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Acad Emerg Med. 1995 Sep;2(9):765-72.

Screening and empiric treatment for syphilis in an inner-city emergency department.

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Department of Medicine, Louisiana State University, Charity Hospital, New Orleans 70140, USA.



To examine targeted screening and empiric treatment for syphilis in an urban ED.


Screening of emergency patients during previously arranged shifts from July 1991 through January 1992 in a university-affiliated, inner-city ED. Emergency patients who perceived that they had high-risk factors for syphilis (i.e., cocaine or heroin use or sexual contact with a user of these substances) were compared with emergency patients denying high risk. All presumed high-risk patients and alternate patients in the group who denied high risk (control group) were screened in the ED with the rapid plasma reagin (RPR) test. Empiric antibiotic treatment was initiated if the patient was RPR-positive and gave no previous history of syphilis. In addition, serum was submitted to the state laboratory for VDRL and microhemagglutination-Treponema pallidum (MHA-TP) testing. Blinded serologic testing for HIV antibody was performed later on frozen serum.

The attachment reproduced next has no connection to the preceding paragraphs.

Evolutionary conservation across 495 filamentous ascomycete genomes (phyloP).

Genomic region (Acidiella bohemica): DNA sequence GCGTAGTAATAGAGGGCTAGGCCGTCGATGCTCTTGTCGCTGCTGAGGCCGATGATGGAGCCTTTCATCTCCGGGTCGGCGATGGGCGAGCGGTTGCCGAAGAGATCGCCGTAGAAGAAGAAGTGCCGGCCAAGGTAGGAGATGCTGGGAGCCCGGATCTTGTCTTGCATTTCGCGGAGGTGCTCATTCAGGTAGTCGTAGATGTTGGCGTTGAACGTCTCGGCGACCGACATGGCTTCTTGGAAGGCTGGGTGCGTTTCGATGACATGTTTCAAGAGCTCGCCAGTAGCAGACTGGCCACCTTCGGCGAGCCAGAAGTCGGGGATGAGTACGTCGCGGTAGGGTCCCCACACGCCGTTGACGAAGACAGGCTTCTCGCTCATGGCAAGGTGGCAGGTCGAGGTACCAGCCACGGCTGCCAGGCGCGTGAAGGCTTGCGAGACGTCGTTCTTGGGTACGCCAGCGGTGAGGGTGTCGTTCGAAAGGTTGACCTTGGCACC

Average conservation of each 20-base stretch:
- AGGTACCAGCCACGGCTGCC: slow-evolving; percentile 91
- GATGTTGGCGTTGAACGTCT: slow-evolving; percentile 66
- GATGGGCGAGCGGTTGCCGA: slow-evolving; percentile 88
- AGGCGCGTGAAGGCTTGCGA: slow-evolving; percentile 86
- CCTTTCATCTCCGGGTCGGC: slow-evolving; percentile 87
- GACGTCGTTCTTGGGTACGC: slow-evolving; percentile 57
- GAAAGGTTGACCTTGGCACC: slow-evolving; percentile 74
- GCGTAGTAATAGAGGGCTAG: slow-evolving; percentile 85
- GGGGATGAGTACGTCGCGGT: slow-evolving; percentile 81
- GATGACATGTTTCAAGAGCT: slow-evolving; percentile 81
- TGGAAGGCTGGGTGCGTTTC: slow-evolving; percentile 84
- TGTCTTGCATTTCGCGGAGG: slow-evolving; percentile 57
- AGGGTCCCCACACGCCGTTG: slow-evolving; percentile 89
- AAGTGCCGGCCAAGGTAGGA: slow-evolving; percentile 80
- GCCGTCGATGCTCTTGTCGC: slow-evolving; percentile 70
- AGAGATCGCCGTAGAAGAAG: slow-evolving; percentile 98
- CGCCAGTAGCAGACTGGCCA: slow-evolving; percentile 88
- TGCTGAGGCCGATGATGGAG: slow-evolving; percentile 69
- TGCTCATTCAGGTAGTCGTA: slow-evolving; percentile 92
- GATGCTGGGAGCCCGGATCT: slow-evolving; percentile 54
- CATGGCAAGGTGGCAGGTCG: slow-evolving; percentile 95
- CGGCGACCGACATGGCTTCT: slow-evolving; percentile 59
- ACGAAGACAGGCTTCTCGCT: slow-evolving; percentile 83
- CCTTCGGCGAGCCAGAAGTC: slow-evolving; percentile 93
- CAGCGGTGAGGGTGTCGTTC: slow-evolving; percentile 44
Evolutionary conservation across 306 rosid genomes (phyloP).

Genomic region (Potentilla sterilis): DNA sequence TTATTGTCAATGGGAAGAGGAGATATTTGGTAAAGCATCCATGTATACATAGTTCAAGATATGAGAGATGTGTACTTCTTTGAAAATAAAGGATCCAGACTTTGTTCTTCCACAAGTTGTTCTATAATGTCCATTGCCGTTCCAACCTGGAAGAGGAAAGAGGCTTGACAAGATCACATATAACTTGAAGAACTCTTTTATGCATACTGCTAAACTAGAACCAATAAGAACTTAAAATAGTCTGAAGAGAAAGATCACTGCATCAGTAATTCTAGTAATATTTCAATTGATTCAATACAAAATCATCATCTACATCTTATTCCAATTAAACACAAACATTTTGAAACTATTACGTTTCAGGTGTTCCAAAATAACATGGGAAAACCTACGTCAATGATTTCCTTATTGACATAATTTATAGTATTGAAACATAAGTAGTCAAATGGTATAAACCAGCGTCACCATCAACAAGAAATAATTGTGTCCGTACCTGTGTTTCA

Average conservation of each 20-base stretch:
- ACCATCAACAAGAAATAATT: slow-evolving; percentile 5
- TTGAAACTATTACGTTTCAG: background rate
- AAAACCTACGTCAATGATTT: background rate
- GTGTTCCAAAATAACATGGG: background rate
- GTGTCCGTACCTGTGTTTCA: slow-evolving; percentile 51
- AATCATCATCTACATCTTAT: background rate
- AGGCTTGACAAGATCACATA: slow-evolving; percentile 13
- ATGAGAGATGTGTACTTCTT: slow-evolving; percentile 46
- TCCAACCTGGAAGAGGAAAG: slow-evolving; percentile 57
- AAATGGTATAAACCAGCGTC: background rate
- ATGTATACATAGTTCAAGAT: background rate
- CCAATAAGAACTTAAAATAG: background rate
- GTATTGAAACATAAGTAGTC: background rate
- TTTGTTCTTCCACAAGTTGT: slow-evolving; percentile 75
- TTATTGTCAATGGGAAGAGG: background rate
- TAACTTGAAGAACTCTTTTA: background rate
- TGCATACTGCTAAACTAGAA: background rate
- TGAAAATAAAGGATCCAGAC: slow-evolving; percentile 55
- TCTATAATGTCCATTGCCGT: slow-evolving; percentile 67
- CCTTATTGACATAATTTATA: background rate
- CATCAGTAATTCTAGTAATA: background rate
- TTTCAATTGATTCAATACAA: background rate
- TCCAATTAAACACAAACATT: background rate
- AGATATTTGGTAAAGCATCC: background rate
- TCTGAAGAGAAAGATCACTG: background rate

Of 806 patients presenting to the ED, 276 (34%) admitted to high-risk behavior. Of 373 patients tested by RPR in the ED (216 high-risk and 157 control patients), no significant difference was found between the high-risk and the control patients in untreated syphilis [8 (4%) vs 4 (3%)] or positive MHA-TP [47 (22%) vs 25 (16%)]. In the high-risk group, the women were more likely than the men to be MHA-TP-positive (OR = 2.58, 95% CI 1.12-7.98, p = 0.04). Among the women, the MHA-TP was more often positive for the high-risk than for the control patients (34% vs 15%, OR = 2.27, 95% CI 1.12-4.67, p = 0.023). For the high-risk group, seven (3%) new cases of syphilis were managed empirically, vs three (2%) new cases for the control group. HIV antibodies were detected in 16 of 212 (8%) high-risk patients and five of 155 (3%) control subjects (p = 0.13).


This inner-city ED population has a high frequency of positive syphilis and HIV serologies, regardless of acknowledged drug use risk factors. Therefore, in areas reporting high syphilis infection rates, consideration should be given to offering screening for syphilis to all emergency patients, along with establishment of adequate counseling and follow-up.

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